The tone and denotation of the text attempted to make Cuba an accomplice of the ELN’s actions. Thus, the then Colombian Foreign Minister, Claudia Blum, assured without hesitation that the guerrilla command in Havana “are responsible for the execution of directives issued by the ELN national leadership”, to which the group clarified “that the information received by the Cuban embassy in Bogota is not part of the ELN’s military plans”.
It can be seen, then, the intention of the government of Ivan Duque to hinder the peace talks with the ELN and, incidentally, to join its rabid opposition to Cuban socialism.
Is this a coincidence? Not at all. According to the revelations of Raya magazine, the intelligence services of Colombia and the United States hatched plans to spy on the Cuban diplomatic mission in the Andean country and thus contribute to the dirty political and media war against the island. So much so that they went to the extreme of planting evidence in the computer of an ELN commander to pass off Cuban Embassy officials as agitators of the protests that shook the country in April 2021. Of course, that set-up could not hold up.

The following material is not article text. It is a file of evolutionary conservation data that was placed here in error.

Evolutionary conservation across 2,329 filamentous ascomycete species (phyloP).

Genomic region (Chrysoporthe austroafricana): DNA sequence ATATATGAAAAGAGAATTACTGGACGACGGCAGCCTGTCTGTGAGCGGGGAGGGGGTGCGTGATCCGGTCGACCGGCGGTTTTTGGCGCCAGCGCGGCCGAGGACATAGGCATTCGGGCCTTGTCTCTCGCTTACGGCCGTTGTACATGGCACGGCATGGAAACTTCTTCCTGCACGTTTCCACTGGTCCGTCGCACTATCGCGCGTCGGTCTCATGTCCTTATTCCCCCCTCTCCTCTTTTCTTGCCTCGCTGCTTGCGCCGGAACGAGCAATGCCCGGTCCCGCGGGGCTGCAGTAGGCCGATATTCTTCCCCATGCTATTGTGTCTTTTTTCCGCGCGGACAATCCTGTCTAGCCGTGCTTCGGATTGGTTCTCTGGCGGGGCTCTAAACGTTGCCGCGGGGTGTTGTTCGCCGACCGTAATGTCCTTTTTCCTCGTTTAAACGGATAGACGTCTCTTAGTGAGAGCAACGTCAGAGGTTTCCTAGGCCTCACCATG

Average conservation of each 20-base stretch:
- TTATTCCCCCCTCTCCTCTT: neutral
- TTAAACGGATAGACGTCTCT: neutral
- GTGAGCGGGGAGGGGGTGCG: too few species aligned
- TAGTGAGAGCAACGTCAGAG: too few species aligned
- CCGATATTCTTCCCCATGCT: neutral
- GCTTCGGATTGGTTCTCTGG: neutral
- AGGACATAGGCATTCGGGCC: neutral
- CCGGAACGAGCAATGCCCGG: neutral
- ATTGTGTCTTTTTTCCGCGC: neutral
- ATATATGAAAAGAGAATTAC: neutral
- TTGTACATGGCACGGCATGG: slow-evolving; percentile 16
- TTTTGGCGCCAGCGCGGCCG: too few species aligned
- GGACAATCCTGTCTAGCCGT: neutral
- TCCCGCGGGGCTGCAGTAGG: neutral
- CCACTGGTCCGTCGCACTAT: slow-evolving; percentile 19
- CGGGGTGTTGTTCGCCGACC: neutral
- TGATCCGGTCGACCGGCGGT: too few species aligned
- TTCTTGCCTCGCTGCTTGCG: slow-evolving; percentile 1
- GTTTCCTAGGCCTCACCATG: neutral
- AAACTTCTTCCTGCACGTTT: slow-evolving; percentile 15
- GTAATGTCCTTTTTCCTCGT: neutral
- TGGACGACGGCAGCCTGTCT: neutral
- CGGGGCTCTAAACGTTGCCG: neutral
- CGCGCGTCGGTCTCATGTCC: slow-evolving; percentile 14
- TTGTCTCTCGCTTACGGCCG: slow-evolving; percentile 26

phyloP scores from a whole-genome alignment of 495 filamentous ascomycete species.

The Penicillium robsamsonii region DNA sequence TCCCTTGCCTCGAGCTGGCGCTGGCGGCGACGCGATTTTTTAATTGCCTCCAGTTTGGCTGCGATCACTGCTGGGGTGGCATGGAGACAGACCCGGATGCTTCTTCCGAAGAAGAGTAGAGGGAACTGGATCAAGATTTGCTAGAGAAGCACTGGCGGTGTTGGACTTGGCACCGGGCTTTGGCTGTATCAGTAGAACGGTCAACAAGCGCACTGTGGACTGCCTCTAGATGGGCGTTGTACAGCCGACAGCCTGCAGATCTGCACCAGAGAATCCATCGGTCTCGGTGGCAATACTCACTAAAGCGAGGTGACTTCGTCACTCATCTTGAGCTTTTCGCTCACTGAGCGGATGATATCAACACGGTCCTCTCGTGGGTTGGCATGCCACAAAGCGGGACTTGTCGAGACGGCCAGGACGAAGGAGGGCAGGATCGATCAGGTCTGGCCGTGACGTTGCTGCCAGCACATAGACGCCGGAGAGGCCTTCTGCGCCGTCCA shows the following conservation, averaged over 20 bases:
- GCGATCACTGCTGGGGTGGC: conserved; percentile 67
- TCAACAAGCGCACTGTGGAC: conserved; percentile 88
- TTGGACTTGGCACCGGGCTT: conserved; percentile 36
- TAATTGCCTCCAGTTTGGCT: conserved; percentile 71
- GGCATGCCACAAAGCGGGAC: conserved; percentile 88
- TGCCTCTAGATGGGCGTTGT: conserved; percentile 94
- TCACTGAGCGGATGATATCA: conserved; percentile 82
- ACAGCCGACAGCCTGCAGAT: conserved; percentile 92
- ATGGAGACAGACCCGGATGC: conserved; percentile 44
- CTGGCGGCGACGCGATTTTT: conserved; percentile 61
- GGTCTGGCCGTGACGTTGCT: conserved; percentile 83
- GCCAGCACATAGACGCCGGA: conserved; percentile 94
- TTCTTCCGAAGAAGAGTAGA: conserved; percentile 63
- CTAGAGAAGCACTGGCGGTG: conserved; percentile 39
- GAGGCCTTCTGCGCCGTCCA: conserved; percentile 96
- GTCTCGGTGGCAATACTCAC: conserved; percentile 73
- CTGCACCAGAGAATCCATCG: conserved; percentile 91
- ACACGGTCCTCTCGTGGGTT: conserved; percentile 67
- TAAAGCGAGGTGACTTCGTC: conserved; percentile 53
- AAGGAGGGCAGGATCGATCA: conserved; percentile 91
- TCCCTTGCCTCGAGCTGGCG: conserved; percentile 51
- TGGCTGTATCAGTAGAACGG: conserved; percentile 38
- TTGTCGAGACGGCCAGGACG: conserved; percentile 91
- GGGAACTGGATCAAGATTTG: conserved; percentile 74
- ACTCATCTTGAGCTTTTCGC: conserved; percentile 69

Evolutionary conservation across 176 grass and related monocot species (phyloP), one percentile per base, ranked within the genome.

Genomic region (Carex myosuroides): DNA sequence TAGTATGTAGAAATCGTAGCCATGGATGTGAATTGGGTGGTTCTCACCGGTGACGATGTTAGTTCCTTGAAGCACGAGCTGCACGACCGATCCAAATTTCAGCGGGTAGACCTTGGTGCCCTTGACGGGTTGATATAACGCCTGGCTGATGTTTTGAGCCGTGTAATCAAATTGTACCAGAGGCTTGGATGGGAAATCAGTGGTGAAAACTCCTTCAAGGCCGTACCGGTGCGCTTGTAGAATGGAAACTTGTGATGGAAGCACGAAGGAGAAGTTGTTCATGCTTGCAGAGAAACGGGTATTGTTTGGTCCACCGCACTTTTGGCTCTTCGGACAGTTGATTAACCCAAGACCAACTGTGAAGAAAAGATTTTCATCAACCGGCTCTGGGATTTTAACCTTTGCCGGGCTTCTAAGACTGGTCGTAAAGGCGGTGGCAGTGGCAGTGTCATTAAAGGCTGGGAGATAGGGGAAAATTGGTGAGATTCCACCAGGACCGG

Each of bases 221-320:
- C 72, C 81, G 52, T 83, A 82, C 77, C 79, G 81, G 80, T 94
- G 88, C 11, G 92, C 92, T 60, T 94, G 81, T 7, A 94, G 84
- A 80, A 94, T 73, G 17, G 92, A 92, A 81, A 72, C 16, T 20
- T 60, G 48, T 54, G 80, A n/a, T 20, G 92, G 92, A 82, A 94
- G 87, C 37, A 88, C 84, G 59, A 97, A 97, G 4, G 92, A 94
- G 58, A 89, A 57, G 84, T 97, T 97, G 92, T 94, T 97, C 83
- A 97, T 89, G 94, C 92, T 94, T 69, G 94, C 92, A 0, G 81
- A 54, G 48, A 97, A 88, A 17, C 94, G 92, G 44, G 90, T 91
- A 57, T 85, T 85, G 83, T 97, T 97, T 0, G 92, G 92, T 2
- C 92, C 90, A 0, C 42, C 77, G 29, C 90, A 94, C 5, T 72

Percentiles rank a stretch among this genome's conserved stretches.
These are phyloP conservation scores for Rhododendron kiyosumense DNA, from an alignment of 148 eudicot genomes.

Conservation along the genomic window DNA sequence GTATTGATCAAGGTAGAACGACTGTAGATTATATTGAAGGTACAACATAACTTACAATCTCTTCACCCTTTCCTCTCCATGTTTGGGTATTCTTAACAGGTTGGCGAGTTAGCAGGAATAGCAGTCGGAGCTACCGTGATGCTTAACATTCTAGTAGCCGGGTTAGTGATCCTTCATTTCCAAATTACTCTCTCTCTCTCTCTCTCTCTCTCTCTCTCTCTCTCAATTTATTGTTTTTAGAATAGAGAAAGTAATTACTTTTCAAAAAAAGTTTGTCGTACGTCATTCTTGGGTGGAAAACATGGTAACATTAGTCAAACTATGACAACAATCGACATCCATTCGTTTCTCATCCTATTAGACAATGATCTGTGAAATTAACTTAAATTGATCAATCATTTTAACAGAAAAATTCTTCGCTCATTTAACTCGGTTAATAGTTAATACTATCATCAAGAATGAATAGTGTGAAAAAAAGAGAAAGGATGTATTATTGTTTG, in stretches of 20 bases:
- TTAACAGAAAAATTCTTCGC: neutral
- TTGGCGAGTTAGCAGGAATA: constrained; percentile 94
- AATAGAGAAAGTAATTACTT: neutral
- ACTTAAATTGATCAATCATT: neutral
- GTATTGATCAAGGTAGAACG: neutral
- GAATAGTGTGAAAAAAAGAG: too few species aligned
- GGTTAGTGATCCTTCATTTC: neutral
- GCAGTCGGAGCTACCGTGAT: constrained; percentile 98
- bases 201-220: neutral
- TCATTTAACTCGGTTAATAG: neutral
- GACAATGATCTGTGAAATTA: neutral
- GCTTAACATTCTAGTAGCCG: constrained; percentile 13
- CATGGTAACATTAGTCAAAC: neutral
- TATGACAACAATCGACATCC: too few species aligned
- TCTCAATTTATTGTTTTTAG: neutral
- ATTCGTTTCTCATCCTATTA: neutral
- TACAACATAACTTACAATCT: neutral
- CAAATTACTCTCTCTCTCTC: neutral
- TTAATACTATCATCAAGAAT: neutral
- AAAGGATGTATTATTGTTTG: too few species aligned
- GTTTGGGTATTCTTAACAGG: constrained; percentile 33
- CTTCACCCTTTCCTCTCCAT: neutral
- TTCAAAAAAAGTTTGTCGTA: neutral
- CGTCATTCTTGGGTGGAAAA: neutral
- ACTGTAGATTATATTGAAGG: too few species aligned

But the inclusion of Cuba in the infamous list of countries “sponsors of terrorism” is nothing more than a ruse that, year after year, the White House concocts to lengthen a pretext to justify the commercial and economic blockade it has imposed against the island for more than sixty years. A blockade to which are added the 243 measures, referring to the Torricelli Act and the Helms-Borton Act, which Trump applied and which have not been eliminated by Biden.